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Coolaire A/C system used on 1972 cars

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Vented front bumper for A/C

Vented closing panel for A/C

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Special gearbox bell housing with A/C mounting surface

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Coolaire installation instruction booklet from 1972 - click to open


Not much changed in 1972 for emission and safety equipment, except that DS21 carburetors changed to a different model Weber ("DM" series in lieu of the DL series). The new DM series was again specifically jetted to meet USA emission standards.


There were however more USA data plate differences in 1972. The door jam safety data plate came in four colors between 1970 and 1972; yellow, orange, green, and blue.  


The yellow plate was installed on all 1970, 1971, and early 1972 sedans and wagons. 


But starting in mid-1972 (cars manufactured after 1/72), the plates were required to show certain vehicle weight limitations, including the the Gross Vehicle Weight Rating (GVWR). The GVWR is the maximum weight rating of the car, including fluids, passengers, and cargo. Since the weight ratings of sedans and wagons were different, Citroën used different color plates:

  • D-Specials had a GVWR of 3835 pounds (1740 kg) - ORANGE PLATE

  • DS21 sedans had a GVWR of 3970 pounds (1800 kg) - GREEN PLATE

  • DS Wagons had a GVWR of 4520 pounds (2050 kg) - BLUE PLATE


These data plates were not initially included on Canadian cars, but did appear, probably in mid-1971 when the configuration of Canadian cars essentially merged with their American counterparts. 

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Yellow plate for all DS's between 1970 and early 1972


Orange plate for D-Specials manufactured after 1/72


Green plate for DS21 Sedans manufactured after 1/72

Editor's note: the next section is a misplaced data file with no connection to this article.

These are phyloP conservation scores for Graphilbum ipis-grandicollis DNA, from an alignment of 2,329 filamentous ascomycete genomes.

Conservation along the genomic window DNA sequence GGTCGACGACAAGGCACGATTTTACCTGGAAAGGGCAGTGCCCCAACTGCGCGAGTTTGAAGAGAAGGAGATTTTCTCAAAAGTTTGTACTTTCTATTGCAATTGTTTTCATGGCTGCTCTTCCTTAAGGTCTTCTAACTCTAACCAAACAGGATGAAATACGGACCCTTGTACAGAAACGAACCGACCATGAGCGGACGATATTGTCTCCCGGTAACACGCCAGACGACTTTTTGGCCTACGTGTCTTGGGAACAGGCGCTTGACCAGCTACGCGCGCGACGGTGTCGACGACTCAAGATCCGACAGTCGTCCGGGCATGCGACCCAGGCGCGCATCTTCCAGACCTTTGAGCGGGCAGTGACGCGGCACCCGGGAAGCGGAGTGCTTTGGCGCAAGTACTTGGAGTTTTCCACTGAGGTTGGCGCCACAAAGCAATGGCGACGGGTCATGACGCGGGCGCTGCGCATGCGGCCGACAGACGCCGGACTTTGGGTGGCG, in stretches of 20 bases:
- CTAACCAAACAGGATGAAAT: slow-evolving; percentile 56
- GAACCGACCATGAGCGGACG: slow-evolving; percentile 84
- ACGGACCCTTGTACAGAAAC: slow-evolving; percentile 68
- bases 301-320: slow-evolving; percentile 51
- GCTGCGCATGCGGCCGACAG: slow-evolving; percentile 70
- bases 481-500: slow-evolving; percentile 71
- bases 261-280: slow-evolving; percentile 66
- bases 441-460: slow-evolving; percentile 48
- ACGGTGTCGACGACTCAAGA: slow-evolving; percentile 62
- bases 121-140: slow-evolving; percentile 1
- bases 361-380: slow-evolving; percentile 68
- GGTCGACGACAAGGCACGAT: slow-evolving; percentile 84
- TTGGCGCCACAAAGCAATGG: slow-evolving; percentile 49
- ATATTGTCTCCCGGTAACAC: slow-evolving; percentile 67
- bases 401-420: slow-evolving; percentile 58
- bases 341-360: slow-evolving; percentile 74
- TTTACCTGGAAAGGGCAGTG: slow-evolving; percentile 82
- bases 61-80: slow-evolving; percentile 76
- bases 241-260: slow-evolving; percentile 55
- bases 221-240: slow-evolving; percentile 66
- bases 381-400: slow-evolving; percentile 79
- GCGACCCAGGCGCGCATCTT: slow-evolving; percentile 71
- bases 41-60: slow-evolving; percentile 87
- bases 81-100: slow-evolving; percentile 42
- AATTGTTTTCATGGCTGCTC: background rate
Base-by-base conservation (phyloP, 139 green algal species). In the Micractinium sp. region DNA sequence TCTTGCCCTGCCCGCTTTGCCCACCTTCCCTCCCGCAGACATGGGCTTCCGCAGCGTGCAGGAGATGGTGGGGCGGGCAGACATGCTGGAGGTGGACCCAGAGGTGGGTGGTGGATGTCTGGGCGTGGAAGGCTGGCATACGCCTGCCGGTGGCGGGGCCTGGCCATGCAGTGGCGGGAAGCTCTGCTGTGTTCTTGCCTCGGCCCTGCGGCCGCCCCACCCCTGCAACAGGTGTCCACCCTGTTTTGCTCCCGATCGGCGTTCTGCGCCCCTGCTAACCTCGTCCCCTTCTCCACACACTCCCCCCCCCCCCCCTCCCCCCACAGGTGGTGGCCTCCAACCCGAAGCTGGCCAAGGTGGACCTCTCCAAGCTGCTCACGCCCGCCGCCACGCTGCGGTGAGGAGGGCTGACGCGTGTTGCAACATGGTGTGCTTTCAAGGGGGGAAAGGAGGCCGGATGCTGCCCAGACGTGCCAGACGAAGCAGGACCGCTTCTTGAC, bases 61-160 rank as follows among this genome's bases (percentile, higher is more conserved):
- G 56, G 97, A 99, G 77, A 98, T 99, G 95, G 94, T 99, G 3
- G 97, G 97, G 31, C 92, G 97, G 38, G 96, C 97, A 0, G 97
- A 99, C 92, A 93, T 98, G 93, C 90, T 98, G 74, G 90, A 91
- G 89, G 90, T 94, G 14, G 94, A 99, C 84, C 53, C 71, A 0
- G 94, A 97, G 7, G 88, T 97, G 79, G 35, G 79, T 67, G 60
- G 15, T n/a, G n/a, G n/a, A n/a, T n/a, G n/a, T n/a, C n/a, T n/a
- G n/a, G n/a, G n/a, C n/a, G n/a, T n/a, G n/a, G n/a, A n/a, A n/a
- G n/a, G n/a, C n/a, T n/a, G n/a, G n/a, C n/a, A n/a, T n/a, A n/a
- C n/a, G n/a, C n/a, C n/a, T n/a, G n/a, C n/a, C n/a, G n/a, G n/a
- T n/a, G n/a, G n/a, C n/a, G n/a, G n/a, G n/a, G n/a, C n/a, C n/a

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Blue plate for Wagons manufactured after 1/72


Lets take a closer look at the wording on these orange, green and blue safety data plates. Huh? Is that a typo? Yes it is! Somehow this escaped being noticed by Citroën. It also escaped our notice, until a reader saw the mistake! This same mistake was also on late '72 and all '73 SM's. 

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ID19’s and D-Specials always had a simplified brake system with a conventional brake pedal in lieu of the champignon (mushroom) brake pedal. This is true from 1966 to 1972, except for a few months in late-1971 when USA and Canadian D-Specials received the champignon brake pedal but WITHOUT a brake accumulating sphere.  We suspect this change was an interim solution associated with compliance with USA safety regulations.


But In 1972, D-Specials sold in North America (USA and Canada) returned to a simplified brake system with a conventional brake pedal. 


Leak finders were retained in 1972 for all USA and Canadian DS’s. DS's had leak finders installed on the brake pedal unit and on 1972 D-Specials, the leak finders were moved to the engine compartment. You can read more about leak finders in the 1971 section. 

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In 1972, North American D-Specials returned to a conventional brake pedal


Leak finders as found in late 1971 and 1972 DS’s with the champignon brake pedal

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Leak finders were moved to the engine compartment in 1972 D-Specials



At some point, Canadian cars received a Transport Canada sticker identifying that the car complied with Canada Motor Vehicle Safety Standards (CMVSS).  After digging through Canadian government paperwork available on-line, we found a vague reference in a document that suggests this sticker was required for model year 1972 cars.  An example of a DS with the CMVSS sticker is shown. The '892' number on the sticker is a unique number assigned to the car manufacturer, in this case, Citroën

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CMVSS sticker on a Canadian DS



The undisputed master of DS/ID color and interior options is Dr. Danche,  the creator of the fabulous website. I urge you to refer to his website. However, USA and Canadian DS's sometimes had more limited color and upholstery options than were offered in Europe. The 1972 USA color chart below suggests that most color options were the same, but Black (AC200) and Scarabee Brown (AC427) were apparently not offered in the USA in 1972. 


Canada followed the USA color options for 1972.

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Between 1969 and 1972, all DS’s in the USA had 180-380 (180-15) Michelin XH tires.  Euro equivalent cars would have had XAS tires, with most Euro models having narrower tires in the rear. 


We believe that Canadian 1966 to 1972 sedans and wagons were delivered with 180-380 XAS tires. 

Refer to the early 1969 section for more information and photos of XH tires.